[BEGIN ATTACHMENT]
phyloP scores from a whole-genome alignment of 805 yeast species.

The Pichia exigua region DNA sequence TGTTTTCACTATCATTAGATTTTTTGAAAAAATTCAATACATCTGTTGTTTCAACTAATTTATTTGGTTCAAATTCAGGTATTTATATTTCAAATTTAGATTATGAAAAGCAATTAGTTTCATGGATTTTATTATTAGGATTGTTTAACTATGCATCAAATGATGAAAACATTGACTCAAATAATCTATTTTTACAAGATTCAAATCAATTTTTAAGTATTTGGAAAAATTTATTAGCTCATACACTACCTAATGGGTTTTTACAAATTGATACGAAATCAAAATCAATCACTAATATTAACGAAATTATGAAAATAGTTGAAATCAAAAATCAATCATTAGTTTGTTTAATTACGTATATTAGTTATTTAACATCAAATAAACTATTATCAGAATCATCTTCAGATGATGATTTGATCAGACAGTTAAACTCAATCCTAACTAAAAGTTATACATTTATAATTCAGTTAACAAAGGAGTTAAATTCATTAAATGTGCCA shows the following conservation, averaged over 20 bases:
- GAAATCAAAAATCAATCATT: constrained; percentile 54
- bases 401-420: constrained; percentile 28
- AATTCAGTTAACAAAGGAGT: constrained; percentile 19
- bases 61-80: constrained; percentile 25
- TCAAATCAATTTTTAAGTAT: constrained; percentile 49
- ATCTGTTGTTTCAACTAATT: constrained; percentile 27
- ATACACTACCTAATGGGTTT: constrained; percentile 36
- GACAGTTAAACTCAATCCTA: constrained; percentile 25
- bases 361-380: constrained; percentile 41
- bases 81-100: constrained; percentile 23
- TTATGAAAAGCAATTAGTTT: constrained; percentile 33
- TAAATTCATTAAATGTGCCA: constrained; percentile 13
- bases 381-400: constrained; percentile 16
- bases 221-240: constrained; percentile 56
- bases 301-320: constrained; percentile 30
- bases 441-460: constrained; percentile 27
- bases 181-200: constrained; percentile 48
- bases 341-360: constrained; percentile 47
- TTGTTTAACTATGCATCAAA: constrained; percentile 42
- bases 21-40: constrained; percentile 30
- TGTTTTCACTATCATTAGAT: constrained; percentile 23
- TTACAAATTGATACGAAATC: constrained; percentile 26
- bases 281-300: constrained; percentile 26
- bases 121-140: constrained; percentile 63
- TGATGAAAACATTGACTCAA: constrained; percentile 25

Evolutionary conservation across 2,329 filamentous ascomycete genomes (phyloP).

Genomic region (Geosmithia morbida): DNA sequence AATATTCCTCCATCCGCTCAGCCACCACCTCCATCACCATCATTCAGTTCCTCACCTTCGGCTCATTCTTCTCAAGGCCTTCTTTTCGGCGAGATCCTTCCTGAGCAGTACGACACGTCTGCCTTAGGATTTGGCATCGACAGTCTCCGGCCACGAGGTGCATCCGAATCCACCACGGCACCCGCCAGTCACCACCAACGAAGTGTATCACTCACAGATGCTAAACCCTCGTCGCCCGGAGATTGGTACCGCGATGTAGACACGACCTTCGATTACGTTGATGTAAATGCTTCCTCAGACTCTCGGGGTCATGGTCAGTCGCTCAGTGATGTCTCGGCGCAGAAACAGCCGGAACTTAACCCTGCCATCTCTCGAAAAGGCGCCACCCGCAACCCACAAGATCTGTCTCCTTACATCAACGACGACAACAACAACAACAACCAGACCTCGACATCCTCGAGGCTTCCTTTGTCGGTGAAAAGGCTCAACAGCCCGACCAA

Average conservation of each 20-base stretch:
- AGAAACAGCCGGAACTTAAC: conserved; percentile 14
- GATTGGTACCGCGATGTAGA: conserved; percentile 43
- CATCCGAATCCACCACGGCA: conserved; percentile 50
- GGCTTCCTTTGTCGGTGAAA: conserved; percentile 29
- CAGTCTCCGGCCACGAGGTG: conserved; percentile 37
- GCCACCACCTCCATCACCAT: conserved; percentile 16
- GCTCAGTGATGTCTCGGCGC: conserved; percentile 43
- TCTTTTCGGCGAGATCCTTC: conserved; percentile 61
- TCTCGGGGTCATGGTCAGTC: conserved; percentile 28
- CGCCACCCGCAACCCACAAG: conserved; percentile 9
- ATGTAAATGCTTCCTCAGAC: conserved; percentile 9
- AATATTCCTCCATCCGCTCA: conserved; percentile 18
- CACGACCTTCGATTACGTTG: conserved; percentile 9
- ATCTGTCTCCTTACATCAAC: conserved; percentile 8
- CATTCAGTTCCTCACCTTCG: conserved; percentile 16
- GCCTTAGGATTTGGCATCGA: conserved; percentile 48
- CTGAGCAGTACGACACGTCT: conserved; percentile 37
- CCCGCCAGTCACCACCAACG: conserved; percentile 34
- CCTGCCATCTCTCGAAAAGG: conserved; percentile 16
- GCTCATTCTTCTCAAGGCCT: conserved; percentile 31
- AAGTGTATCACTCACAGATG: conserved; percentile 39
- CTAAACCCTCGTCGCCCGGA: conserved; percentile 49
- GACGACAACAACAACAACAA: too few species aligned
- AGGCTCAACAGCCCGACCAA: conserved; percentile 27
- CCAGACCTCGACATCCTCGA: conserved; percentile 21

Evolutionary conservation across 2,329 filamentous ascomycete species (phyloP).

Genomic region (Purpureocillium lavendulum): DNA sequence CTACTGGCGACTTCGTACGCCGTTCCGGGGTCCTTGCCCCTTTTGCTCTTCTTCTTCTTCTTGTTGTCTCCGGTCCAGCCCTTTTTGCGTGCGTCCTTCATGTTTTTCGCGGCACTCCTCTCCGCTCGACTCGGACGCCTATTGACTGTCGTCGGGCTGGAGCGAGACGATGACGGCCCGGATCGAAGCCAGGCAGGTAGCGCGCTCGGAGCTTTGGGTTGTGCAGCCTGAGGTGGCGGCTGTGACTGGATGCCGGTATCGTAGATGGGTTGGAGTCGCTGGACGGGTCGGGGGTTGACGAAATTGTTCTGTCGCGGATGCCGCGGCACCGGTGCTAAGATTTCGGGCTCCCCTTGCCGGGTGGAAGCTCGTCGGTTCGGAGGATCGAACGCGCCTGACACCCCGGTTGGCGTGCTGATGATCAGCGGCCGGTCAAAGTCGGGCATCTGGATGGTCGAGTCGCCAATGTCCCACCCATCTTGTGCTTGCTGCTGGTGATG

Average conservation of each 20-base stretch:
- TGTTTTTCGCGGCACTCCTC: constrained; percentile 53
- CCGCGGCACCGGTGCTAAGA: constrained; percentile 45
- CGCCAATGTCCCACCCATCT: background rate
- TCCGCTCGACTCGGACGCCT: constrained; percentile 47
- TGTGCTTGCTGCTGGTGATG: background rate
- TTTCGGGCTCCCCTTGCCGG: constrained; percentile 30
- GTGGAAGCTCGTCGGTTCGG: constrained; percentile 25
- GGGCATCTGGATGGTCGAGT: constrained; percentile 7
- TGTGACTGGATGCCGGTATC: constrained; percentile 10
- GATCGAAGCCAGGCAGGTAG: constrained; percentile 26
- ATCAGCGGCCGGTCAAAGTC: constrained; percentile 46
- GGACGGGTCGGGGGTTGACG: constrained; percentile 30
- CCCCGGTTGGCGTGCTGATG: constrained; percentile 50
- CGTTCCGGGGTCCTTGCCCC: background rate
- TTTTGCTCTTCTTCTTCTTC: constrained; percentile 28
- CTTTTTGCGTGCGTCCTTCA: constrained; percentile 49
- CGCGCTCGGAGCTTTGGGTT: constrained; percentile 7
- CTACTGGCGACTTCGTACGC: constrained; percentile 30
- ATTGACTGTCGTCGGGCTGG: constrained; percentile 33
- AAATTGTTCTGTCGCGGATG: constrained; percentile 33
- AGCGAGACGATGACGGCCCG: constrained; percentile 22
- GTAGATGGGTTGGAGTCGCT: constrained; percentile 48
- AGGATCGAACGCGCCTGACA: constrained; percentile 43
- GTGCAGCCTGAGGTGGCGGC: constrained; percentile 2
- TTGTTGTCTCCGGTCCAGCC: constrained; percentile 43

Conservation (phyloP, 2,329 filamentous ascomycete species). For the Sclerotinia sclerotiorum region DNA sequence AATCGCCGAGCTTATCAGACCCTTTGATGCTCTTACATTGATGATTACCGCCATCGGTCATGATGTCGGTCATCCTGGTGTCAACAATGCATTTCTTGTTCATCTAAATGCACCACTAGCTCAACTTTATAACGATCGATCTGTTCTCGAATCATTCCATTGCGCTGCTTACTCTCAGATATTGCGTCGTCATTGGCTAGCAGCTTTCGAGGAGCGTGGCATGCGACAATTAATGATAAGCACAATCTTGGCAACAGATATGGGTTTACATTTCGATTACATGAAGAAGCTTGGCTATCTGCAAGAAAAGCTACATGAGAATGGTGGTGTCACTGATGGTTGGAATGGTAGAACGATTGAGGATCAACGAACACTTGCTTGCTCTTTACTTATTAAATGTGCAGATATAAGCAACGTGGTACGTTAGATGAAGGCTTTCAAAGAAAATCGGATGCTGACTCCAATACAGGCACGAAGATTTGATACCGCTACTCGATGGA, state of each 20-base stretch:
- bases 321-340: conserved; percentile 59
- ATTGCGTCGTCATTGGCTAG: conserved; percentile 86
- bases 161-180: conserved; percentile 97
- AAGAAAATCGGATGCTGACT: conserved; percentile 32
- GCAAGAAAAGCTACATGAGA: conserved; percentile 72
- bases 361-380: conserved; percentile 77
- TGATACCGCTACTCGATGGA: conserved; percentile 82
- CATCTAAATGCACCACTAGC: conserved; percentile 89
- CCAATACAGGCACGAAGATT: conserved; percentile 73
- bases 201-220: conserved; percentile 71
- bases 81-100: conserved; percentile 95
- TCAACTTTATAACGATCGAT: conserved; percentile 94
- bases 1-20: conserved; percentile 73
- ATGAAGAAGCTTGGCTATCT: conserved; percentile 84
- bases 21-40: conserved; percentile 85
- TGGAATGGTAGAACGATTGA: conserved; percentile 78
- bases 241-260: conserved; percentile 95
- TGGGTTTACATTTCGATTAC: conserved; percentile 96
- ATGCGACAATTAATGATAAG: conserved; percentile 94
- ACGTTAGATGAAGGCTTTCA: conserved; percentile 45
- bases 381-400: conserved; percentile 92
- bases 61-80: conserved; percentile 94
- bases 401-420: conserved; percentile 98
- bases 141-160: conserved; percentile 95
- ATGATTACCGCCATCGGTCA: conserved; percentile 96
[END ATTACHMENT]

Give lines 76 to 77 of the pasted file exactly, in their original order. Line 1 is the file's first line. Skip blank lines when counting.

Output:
- CTACTGGCGACTTCGTACGC: constrained; percentile 30
- ATTGACTGTCGTCGGGCTGG: constrained; percentile 33